W. Eric MartinUnited States
Collapsible D: The Final Minutes of the Titanic, designed by Gianluca Santopietro and published by Sir Chester Cobblepot – which despite the name is an Italian publisher – is not entirely new, as copies started being delivered in late April 2012, but I thought it new enough for a call-out here. Plus, many new images have been uploaded on the game page in the past few days, so there's more to see if you'd looked at it previously. As for the game play, here's a short description:Quote:The idea for Collapsible D: The Last Minutes of Titanic comes from the mind of the Italian author Gianluca Santopietro. In this game the players are on board the Titanic during the night of April 14, 1912, starting at 11:40 p.m. when the ship collides with an iceberg; each turn represents ten minutes in real time. Each player controls a passenger of each Class and a member of the Crew. Each character has a different starting point, an attempt to recreate the exact location where they were on the ship, thanks to historical research lead by the author in cooperation with history experts on the Titanic, such as Claudio Bossi. Thanks to an intuitive movement system, players will move their passengers through the ship, trying to reach the lifeboats on the dock.
Meanwhile, the water floods in quickly and the risk of drowning is very high. Each saved passenger grants victory points, and the player with the highest score wins.
The first several times I saw this game's name, the only thing I could picture was Jack Black and Kyle Gass continuing to rock out while everyone else fled for the lifeboats...
SchilMil Games is a new publisher located in New Zealand that's debuting with two titles: Komodo and Raid the Pantry. Raid the Pantry is another take on the "collect ingredients to complete dishes" school of card games, while Komodo tasks players with building new habitats for Australasian animals imperilled by an incoming asteroid. Yikes! Here's a description of game play:Quote:Each player holds two animal cards stating the type and amount of terrain needed, five multi-terrain tiles, and wild cards. On a turn, she may lay up to three tiles, place one or both of her animals in free-form contiguous blocks of appropriate terrain, and use all or some of her wild cards. The starter tile has two blocks of each of the four terrain types: forest, grassland, desert and water. The number of blocks of terrain needed by an animal is equivalent to the number of points you can score by placing it. When the tile supply is exhausted, each player takes a final turn, then loses points for an unplaced animals still in hand. The player with the highest score wins.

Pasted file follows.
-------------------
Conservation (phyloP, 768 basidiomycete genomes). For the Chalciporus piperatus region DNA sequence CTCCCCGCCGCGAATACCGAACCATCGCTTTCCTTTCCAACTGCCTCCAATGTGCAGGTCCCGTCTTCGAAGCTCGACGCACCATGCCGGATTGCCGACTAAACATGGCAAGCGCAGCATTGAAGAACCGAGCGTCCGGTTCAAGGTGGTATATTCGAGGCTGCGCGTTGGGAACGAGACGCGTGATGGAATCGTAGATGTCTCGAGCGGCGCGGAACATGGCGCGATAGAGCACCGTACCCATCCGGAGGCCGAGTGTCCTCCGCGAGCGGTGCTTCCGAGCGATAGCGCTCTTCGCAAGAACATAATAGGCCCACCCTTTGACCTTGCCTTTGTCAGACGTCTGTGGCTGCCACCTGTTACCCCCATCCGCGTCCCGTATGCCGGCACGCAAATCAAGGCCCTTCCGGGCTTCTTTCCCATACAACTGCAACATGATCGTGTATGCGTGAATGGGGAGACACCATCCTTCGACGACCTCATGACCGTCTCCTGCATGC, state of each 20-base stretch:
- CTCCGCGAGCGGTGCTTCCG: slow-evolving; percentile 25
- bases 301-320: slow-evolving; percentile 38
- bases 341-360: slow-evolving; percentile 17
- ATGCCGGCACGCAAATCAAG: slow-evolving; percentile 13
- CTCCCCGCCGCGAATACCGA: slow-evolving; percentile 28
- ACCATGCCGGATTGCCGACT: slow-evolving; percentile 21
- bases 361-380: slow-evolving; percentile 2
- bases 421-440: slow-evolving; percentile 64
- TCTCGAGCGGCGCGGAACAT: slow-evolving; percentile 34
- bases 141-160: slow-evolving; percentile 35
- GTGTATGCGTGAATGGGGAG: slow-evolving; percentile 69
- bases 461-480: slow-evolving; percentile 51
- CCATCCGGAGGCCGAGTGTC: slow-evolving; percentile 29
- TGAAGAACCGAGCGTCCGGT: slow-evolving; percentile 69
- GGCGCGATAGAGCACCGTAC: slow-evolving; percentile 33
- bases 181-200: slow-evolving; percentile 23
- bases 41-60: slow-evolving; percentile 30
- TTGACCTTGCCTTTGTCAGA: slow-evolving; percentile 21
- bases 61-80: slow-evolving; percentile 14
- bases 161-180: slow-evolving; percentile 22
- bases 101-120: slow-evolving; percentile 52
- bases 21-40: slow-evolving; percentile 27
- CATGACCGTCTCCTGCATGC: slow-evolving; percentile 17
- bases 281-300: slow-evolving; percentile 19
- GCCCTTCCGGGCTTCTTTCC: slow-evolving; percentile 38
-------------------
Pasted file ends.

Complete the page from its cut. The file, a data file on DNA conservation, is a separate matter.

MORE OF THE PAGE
Komodo can be played competitively in both basic or strategic mode. In the former, wild cards are obtained randomly; in the latter, players can choose their wild cards. Actions permitted by a wild card include: releasing animals to free up their terrain; bartering or stealing terrain tiles; remodeling tiles already placed; and forcing an exchange of animals.
In the cooperative version of Komodo, all 32 animals must be housed and each player must place at least one animal during her turn. The game is played open-handed, and the wild cards hinder the players.
• Steve Jackson Games wants feedback on its rules for Beau Beckett's Castellan by the end of Monday, May 28, 2012. What's in it for you? Um, better rules? An early look at the game? (And if that's what you want, I'll be posting a detailed preview of Castellan in the near future after a few more games.)• At my request, Uwe Eickert at Academy Games has passed along updated release dates for several upcoming titles. Eickert notes that everything has been delayed due to a mishap with a new computer – "a real barn burner graphics rig" – in which he had to acquire a replacement computer a month after the new one, only to discover that all of the files and the back-ups made during that time would not open. Says Eickert, "Needless to say, this pushed our schedule back quite a bit." The new release dates for the next four releases from Academy are:
-----– Conflict of Heroes: Awakening the Bear! (second edition) - September 2012
-----– 1775: Rebellion, game #2 in Academy's "Birth of America" series - November 2012
-----– Conflict of Heroes: Guadalcanal - December 2012
-----– Gettysburg: The Bloody Crossroads - March 2013
Also, Eickert notes that as of May 19, 2012, all orders for Academy Games titles will be processed and fulfilled by PSI (Publisher Services, Inc.) instead of FRED Distribution.
LocWorks, who is trying to raise funds in order to publish a new version of Tory Niemann's Alien Frontiers with materials in eight languages – Czech, Dutch, French, German, Italian, Polish, Portuguese and Spanish – and the Latin-based name Alien Frontiers: Aurora. Sounds crazy, right?
Since LocWorks is not a U.S. company, Burzykowski has turned to Ulule.com for its fund-raising efforts, which has the not-so-incidental benefit of being able to present the same page in multiple languages – just the thing for when you're trying to attract potential buyers from all over the world. For those who already own Alien Frontiers, Burzykowski offers you the option of adding pink or grey bits to your game – or even 25 metal dice in the four basic colors. For background on the project, you can check out Burzykowski's BGG blog. (Ulule.com link)